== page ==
The trial court also erred by using Jones' inability to state the exact range of penalties he faced on each count as a ground for finding his request was not knowing and voluntary. There is no indication in the record that Jones did not understand or was not capable of understanding the seriousness of the penalties that he faced, only that--well before trial, at a point where the State told the trial judge that it had not yet made recommendations about Jones' case because it was so "new"--Jones could not recall all of the specifics of the statutory penalty ranges. A defendant is required to understand the penalties he faces before he can waive his right to counsel. Shafer, 329 F.3d at 647. However, memorizing and understanding are not the same thing. This requirement puts a duty on the trial court to inform and to probe defendant's understanding, it does not allow the court to quiz a defendant and find his waiver involuntary or unknowing if he does not get it right on the first try. By doing the latter, the trial court committed constitutional error.

Similarly, the trial court's reliance on Jones' reduced ability to take trial notes violated clearly established Supreme Court law. Whether a defendant can take notes as fast as a lawyer might effect his ability to represent himself effectively, but it does not have any bearing on his ability to understand the consequences of waiving his right to counsel. Faretta makes it clear that the decision of whether to accept the disadvantages of self-representation lies with a competent defendant; the court can only evaluate whether a defendant actually has accepted those disadvantages with "eyes open." Adams, 317 U.S. at 279. The trial court was right to call to Jones' attention to the way Jones' physical impairment might affect his ability to represent himself, but the court crossed a constitutional line when it used this information about his physical infirmity to conclude that Jones did not knowingly and voluntarily elect to represent himself. Allowing a court to draw this type of inference--reasoning from the perceived disadvantages of a defendant's choice to represent himself to a conclusion that the defendant must not be making that choice voluntarily--would undercut the autonomy-protecting rationale of Faretta and conflict with clearly established Supreme Court law.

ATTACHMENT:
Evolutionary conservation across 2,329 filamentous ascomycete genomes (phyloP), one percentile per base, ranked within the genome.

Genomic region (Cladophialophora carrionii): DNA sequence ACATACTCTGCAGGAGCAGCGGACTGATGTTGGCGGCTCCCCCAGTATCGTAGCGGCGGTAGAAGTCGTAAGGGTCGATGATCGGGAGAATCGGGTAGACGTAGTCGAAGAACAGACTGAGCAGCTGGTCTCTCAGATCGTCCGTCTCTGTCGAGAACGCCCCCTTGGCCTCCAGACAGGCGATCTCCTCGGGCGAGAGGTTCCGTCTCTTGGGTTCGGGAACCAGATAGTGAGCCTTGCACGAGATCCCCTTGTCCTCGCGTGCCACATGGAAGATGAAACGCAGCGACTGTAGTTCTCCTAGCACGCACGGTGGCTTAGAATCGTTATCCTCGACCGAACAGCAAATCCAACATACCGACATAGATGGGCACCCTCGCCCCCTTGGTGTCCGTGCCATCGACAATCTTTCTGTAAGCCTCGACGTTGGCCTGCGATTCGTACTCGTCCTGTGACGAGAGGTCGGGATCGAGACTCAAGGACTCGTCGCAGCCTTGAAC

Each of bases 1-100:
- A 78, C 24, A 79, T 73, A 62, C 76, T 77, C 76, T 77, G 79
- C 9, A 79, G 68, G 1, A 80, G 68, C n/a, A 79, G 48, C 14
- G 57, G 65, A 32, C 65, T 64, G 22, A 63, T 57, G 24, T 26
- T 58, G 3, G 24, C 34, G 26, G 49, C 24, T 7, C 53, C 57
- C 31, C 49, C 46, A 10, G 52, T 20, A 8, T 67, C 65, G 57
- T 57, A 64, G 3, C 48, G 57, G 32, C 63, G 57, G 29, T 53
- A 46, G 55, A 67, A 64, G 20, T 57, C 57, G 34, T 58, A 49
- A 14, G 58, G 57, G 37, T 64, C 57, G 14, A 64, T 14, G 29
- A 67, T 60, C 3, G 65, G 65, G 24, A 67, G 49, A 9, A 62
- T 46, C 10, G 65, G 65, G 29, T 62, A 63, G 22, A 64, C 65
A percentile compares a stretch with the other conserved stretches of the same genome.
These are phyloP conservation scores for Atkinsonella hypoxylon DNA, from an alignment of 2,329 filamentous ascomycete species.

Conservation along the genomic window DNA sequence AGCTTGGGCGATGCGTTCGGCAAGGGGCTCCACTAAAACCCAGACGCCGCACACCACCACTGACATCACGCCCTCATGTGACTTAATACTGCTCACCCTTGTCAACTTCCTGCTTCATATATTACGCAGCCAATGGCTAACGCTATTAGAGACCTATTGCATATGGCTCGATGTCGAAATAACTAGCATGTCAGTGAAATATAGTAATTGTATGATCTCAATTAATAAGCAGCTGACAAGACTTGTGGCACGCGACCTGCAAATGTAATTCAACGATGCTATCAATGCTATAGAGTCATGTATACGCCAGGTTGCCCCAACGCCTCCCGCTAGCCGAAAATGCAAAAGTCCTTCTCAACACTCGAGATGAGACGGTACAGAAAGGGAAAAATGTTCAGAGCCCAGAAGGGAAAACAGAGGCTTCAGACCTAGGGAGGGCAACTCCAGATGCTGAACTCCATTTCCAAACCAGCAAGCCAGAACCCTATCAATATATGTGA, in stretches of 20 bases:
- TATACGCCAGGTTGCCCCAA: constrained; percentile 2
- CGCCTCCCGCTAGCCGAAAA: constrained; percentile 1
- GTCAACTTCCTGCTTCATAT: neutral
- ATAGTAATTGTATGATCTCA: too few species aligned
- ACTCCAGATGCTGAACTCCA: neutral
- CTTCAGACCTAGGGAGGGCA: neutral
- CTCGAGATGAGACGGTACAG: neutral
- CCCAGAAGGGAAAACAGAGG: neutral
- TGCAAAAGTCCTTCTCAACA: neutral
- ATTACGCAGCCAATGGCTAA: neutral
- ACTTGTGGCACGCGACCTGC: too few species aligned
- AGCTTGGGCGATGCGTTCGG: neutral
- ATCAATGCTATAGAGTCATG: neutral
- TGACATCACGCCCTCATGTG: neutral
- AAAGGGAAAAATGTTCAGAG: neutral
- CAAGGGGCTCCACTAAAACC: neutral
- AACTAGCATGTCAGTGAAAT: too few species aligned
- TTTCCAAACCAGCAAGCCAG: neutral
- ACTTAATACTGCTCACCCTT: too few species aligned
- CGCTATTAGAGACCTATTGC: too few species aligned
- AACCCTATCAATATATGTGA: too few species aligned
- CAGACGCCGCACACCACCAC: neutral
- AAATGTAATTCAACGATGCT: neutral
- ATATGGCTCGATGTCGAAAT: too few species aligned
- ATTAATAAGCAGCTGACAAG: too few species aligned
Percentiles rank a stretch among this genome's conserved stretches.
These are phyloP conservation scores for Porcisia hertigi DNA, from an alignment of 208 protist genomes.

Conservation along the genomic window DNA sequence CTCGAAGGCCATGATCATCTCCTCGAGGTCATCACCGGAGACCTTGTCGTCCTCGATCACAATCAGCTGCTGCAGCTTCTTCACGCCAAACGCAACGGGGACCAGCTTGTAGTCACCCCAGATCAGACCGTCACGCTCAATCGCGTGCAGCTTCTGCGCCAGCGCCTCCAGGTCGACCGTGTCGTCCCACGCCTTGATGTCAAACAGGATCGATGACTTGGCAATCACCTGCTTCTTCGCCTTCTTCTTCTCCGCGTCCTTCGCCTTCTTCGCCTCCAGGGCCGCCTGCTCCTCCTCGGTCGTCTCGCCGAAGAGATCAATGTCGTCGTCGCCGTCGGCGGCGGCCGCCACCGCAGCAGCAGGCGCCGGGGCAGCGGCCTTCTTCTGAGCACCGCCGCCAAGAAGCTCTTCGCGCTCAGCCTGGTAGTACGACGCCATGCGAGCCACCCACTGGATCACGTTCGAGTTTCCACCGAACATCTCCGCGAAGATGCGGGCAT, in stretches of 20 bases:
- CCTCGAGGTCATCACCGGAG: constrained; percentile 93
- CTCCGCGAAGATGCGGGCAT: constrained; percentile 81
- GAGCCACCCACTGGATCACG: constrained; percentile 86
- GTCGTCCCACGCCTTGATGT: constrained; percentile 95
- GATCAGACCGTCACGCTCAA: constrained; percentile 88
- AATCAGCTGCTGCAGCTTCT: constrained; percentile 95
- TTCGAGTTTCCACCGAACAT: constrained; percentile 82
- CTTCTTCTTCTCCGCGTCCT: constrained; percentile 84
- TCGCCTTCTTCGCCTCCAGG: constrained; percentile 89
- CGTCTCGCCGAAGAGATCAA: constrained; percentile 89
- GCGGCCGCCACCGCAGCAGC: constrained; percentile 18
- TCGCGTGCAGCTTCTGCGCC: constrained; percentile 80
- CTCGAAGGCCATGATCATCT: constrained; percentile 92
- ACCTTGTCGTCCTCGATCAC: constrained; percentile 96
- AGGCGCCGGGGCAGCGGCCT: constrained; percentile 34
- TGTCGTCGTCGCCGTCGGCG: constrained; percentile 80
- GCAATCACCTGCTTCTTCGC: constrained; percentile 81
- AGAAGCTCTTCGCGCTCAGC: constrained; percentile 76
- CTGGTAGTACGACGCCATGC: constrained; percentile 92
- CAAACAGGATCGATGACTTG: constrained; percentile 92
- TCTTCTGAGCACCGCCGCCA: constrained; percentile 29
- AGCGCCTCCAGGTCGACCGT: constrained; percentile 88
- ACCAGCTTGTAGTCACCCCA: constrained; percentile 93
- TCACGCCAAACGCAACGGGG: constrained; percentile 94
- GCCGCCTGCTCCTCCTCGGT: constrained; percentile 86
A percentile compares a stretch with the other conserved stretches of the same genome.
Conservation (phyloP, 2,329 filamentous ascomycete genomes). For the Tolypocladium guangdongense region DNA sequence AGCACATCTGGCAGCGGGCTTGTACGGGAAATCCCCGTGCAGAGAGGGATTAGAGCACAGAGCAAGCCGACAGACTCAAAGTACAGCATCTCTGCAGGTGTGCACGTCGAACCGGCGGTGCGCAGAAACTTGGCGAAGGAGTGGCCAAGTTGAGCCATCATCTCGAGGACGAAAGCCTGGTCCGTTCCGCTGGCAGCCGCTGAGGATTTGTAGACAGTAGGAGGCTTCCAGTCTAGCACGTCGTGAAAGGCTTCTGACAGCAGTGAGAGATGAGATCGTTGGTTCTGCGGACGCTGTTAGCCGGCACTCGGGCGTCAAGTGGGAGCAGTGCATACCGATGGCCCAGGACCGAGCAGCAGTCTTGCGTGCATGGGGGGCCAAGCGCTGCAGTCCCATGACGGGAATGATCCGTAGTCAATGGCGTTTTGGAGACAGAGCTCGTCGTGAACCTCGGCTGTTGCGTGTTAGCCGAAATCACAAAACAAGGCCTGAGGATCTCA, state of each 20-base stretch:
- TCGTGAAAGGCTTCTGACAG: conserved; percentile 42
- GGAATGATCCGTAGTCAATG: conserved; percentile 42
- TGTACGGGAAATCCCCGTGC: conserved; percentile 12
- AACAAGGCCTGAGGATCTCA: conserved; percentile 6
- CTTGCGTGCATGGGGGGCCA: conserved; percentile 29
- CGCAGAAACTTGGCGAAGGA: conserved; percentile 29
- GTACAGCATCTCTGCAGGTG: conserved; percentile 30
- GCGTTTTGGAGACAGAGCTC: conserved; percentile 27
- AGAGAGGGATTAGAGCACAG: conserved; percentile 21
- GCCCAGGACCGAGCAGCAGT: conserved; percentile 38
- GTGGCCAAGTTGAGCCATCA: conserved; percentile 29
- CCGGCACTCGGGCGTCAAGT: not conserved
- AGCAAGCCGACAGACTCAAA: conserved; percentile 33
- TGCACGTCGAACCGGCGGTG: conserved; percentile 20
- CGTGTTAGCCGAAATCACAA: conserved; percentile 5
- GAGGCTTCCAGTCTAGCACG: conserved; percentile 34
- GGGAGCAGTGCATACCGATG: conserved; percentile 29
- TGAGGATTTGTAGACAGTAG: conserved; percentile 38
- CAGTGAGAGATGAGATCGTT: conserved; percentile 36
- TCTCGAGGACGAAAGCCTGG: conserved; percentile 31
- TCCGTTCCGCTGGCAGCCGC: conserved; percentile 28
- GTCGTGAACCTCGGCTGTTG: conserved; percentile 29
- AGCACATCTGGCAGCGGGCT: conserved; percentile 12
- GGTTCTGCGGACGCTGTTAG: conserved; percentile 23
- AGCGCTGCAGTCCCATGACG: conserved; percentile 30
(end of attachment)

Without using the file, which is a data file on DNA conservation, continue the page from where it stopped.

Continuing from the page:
The trial court in this case was motivated by an understandable concern: it was worried that Jones would not be able to prepare himself sufficiently to participate in a fair and effective trial. To address its concern, the trial court could have taken the more moderate step of appointing standby counsel--to assist Jones without compromising his ability to perform the essential functions of conducting his own defense. McKaskle v. Wiggins, 465 U.S. 168, 174 (1984). Further, if the trial court had allowed Jones to proceed pro se and he had been unable or unwilling to conduct his own defense without disrupting the essence of the trial process, the court would have had the authority to revoke Jones' right to represent himself. See Illinois v. Allen, 397 U.S. 337, 343 (1970). However, under clearly established Supreme Court precedent, denying a defendant's right to represent himself is not a permissible response to this concern. The trial court--understandably concerned about the difficulties of allowing Jones to represent himself in the face of a complex legal system and serious charges--nonetheless violated the clear mandate of Faretta that it "is the defendant, therefore, who must be free personally to decide whether in his particular case counsel is to his advantage." 422 U.S. at 834.*fn3

III. CONCLUSION

For the foregoing reasons, we affirm.